So who is selling to all those customers who "have Girl Scout Cookies at home – more than they need?" Naturally, it's their Girl Scout. What are the chances of Rebecca selling a box of cookies to someone whose daughter is also selling the same cookies for the same price? You got it: less than zero. Is Rebecca going to bang her head against the wall bemoaning those lost sales? Of course not. She's going to tap into her network of networks – neighbors, cousins, kids and parents at the Y where she plays basketball, my former colleagues at my old job who have become good family friends (and Rebecca's customers in previous years). Do you know how to fill your pipeline when things seem dry? Do you know how to move your prospects along to becoming customers, satisfied customers, and then customers-for-life – not of the product or service you're selling today, but of YOU and whatever value proposition you might be offering now and in the future?

 
6. When times are tough and things look quiet, that's the time to push harder than ever.

 
Cookie sales end at a certain time each year. Right now, we're about two weeks away from the ending date, and there are Girl Scout Cookies being sold everywhere you look. We'll probably have 10-12 boxes left over by the time the deadline comes. Are we depressed that we didn't meet our goal? Are we failures as salespeople? Only if we quit when it's over. Don't you see that as soon as everyone else stops selling, stops marketing, and stops with the "Cookie Shop" setups — these cookies move up from a commodity to a valuable asset? It's the same thing in your business: when the market is down, your competition has pulled their ads, it's "hunker-down" time, get back to basics, and cut, cut, cut! However, that's the worst time to cut – you have everyone's attention! There's actually much less noise out there for your message to compete against. Push now, and you'll be heard!!! The analogy I like to draw in my seminars is that customers are like paper clips and marketing activities are like magnets – thousands of magnets from thousands of businesses trying to attract customers. If you turn off 75% of the magnets, what's going to happen to the other 25% of the magnets that are still working, no more and no harder than before? You got it – they're going to attract a whole lot more paper clips!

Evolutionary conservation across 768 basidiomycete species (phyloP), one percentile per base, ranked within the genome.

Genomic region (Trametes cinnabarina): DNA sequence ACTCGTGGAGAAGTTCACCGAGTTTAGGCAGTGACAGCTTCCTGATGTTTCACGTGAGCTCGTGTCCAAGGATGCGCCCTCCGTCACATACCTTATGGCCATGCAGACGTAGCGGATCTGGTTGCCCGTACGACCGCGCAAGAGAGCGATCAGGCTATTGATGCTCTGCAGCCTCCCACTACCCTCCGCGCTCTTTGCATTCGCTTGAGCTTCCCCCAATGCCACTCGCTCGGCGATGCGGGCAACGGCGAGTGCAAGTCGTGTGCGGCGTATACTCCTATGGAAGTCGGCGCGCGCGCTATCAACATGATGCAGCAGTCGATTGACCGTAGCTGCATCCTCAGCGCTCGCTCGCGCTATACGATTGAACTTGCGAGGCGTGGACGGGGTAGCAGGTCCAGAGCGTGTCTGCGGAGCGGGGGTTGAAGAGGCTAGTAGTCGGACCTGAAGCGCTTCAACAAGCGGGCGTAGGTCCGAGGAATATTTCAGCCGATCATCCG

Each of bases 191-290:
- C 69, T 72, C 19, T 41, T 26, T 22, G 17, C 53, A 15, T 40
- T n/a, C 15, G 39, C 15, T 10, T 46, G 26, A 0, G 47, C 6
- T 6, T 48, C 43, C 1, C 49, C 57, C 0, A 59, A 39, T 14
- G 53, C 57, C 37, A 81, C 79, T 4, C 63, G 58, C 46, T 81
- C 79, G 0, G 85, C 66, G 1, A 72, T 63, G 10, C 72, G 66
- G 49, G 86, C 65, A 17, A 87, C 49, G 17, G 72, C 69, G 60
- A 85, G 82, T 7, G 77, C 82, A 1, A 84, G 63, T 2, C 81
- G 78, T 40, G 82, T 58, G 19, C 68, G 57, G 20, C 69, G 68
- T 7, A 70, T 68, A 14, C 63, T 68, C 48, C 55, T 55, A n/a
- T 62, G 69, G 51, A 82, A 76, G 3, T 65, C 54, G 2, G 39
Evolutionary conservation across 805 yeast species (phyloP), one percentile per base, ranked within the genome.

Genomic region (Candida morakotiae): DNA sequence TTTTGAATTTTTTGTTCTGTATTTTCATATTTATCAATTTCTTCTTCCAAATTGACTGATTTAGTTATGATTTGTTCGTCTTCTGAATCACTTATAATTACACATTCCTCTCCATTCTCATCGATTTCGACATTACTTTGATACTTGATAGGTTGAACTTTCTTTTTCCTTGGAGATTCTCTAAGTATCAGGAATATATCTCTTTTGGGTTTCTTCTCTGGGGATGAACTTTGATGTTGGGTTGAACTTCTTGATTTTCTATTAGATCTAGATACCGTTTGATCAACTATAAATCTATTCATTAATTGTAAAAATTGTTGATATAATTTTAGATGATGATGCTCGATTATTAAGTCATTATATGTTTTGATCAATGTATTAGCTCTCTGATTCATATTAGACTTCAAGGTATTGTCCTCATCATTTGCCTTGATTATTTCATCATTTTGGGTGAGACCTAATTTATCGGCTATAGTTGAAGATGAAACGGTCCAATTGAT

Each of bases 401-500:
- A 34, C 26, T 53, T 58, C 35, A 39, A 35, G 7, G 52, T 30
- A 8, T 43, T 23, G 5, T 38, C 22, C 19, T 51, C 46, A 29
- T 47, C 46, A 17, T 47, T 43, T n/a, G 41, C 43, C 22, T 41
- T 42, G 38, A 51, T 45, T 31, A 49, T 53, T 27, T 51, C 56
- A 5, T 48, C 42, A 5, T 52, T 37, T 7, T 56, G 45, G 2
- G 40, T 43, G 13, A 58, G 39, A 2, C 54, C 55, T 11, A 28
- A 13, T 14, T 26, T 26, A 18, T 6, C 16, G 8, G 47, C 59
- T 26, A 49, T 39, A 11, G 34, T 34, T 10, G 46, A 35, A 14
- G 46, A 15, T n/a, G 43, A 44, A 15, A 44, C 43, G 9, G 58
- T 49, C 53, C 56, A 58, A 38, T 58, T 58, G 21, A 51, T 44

What does this all mean to you and your business? It's simple — now is the time to get back in the saddle and ride your sales and marketing activities harder than ever. You've got the floor. You've got more relationships and more people rooting for you than you realize, and if you cut through the old excuses about your product, price, competition, the economy, and all the rest of it, you'll see the sales breakthroughs that lie ahead. Why waste another minute?

 



 

David Newman is the Founder of 3sixT (www.360phila.com), a marketing and sales strategy firm helping people generate more business in less time and with less effort. He does this for small and solo organizations and also for Fortune 500 firms through consulting, speaking, and training. His favorite Girl Scout Cookie is Thin Mints. David can be reached via email david@360phila.com or phone 610.527.5325.